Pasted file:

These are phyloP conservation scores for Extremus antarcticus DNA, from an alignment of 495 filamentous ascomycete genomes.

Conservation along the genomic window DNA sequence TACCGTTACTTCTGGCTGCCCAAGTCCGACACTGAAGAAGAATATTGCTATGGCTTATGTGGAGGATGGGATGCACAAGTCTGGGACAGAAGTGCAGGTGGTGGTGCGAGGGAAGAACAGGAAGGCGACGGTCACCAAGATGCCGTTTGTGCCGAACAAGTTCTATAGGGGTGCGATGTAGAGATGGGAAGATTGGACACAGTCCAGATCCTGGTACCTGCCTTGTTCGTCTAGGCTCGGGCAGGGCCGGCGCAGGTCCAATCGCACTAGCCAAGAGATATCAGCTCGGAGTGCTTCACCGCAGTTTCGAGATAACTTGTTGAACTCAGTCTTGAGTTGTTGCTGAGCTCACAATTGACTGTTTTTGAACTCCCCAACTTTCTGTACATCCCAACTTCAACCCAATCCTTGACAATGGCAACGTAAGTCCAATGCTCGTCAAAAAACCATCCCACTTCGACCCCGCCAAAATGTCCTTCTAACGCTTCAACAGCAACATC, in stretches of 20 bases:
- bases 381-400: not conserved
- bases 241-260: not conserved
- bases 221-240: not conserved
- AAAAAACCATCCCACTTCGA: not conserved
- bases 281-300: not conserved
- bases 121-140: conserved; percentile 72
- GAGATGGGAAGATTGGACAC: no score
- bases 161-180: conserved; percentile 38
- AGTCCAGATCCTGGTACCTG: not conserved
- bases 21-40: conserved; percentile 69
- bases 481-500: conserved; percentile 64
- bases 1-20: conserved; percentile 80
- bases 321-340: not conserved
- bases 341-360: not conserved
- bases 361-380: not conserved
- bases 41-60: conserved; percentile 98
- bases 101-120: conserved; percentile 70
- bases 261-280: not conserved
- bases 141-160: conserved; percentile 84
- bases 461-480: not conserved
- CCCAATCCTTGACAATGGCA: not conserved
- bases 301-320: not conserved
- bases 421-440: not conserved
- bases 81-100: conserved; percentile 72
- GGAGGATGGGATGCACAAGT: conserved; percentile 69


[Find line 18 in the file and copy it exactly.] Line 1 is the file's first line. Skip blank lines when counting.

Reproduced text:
- bases 41-60: conserved; percentile 98